One important skill for early language development literacy is understanding that sounds can be manipulated in order to become words, which is known as phonological awareness. You can support your preschooler’s phonological awareness by talking about and teaching different speech sounds during shared reading activities.

Another skill that helps support reading is print awareness. When children  demonstrate they understand the logos, signs, and labels in their environment have meaning, they are showing  they have print awareness. Print awareness also involves holding a book upright and knowing that the words on the page tell a story. Even before they are able to read the words, encouraging your child to follow the words with their finger from left to right while  reading to them will support print awareness. It is also beneficial to discuss the physical parts of the book, who is the author and who is the illustrator.

Alphabet knowledge, or the understanding that letters represent sounds and letters can be grouped together to become words, is another skill that we can teach while reading together. There are many children’s books about the alphabet, but you can identify individual letters anywhere and talk about the sound that it makes.

Finally, oral language skills are needed for early language development and reading comprehension. Everytime you engage in conversation with your little ones, you are modeling oral language skills. Teaching new vocabulary is essential for oral language and early reading because while reading teaches vocabulary, some word knowledge is needed in the earliest stages of literacy.

Reading is a valuable skill to have throughout a child’s life that encourages children academically, socially, and creatively.  Children who learn to read early on are often more successful than their peers, and reading is also a source of knowledge. Reading also exposes children to new words and language uses. Books teach children about emotions and individual points of view. Appreciation of others thoughts and feelings will help children communicate and build relationships with peers. Of course, reading is also enjoyable and amplifies creativity.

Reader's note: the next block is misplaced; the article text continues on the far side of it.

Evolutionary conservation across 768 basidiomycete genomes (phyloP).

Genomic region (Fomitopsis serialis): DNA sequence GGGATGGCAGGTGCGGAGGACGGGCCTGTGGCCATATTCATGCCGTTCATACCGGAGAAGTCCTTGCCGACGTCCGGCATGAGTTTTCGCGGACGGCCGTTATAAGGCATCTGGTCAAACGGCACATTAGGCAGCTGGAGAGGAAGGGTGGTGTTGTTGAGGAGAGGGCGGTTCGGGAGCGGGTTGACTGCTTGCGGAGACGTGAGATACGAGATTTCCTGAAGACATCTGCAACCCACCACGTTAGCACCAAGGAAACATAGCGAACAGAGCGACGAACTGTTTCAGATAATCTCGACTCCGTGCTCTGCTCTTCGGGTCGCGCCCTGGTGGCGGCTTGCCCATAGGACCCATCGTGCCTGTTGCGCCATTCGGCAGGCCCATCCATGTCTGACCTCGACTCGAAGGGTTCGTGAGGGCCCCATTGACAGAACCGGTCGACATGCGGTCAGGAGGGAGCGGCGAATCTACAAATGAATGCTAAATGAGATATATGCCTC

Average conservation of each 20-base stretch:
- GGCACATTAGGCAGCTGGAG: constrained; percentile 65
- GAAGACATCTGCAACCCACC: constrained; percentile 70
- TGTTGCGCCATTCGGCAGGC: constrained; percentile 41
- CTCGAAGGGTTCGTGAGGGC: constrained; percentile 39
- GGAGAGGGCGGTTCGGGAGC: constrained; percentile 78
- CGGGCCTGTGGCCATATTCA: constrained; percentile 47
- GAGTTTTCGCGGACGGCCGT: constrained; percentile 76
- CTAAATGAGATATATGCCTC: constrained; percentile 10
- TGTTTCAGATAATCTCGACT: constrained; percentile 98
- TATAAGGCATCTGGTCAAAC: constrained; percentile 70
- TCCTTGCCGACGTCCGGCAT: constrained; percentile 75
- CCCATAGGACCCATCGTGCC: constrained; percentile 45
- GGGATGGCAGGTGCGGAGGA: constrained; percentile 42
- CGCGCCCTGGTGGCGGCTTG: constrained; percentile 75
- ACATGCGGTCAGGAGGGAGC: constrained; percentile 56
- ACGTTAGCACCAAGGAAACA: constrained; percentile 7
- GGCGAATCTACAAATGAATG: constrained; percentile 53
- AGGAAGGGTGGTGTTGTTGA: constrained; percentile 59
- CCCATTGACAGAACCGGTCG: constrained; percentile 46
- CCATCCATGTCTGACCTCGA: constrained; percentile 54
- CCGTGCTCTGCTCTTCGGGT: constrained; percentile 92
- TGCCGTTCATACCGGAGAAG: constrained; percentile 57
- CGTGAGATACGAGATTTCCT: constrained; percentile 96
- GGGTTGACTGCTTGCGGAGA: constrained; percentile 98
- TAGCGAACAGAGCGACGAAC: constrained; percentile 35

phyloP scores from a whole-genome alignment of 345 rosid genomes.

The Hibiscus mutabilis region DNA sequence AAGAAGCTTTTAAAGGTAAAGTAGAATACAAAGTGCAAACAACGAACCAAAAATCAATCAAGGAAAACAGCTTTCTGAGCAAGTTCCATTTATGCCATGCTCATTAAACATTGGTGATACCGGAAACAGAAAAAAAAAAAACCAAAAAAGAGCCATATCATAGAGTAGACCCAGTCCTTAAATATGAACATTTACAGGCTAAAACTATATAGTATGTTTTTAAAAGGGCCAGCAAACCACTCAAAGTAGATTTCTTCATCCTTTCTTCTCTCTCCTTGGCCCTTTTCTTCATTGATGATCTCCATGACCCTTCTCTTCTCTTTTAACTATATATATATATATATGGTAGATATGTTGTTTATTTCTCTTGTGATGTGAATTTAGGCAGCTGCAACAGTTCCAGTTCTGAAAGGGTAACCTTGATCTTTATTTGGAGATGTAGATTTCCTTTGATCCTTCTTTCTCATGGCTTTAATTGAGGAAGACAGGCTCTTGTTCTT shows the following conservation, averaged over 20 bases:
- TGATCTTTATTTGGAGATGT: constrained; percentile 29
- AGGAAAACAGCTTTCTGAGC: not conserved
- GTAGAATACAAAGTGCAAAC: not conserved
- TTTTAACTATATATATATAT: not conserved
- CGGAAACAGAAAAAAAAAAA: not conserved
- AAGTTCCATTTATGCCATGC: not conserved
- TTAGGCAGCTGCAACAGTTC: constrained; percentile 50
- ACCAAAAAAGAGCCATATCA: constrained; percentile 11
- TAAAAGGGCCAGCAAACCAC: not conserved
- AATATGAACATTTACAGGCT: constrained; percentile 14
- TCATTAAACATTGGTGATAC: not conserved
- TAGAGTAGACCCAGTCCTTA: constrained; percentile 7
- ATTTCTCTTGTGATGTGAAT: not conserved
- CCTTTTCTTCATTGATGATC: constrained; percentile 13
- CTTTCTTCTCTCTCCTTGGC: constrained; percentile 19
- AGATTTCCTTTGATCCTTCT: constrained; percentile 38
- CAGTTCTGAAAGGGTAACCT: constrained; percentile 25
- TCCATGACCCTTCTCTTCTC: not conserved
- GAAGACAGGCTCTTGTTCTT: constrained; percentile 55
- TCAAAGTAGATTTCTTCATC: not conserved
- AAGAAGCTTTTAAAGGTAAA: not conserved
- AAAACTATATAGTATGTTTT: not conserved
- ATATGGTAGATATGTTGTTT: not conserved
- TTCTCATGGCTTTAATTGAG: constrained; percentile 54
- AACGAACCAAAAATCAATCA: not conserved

What is Phonological Awareness & Why You should Learn Now!

What is Phonological Awareness & Why You should Learn Now!

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March is National Reading Month, so to celebrate raising awareness of this crucial life skill we’ll discuss the links between speech and language development and early literacy skills. A number of skills that would fall under the speech and language umbrella are enormously important to the development of early literacy. What can parents can do to promote early literacy in their children, from 12 months (or even earlier!) through pre-adolescence? We’ll discuss that too. You may already actively do some or all of these things with your child(ren), but let’s explore some evidence-based lessons as you continue to stimulate your child’s reading development. Learning to read and to ♥ love reading ♥ is a childhood-long project for both children and parents and the work you do as a parent and this post aims to be another support for this noble endeavor.

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Reading Aloud – How to Help Kids Succeed

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Reading Aloud

Reading aloud is an important part of communication and it gives kids the opportunities to build many of these valuable skills. Image source: letsgrowspeech.com

Literacy is an intricate process in which many different aspects of communication and language are involved. Visual awareness of letters and sentences, auditory awareness of phonetics and the spoken language, processing skills for language, and skills for transferring what is read into speaking are all parts of the equation. While reading is generally considered a quiet, if not silent, activity, there are numerous benefits to reading aloud.

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Speech Buddies Parents’ Corner – Travel Games for Little Ones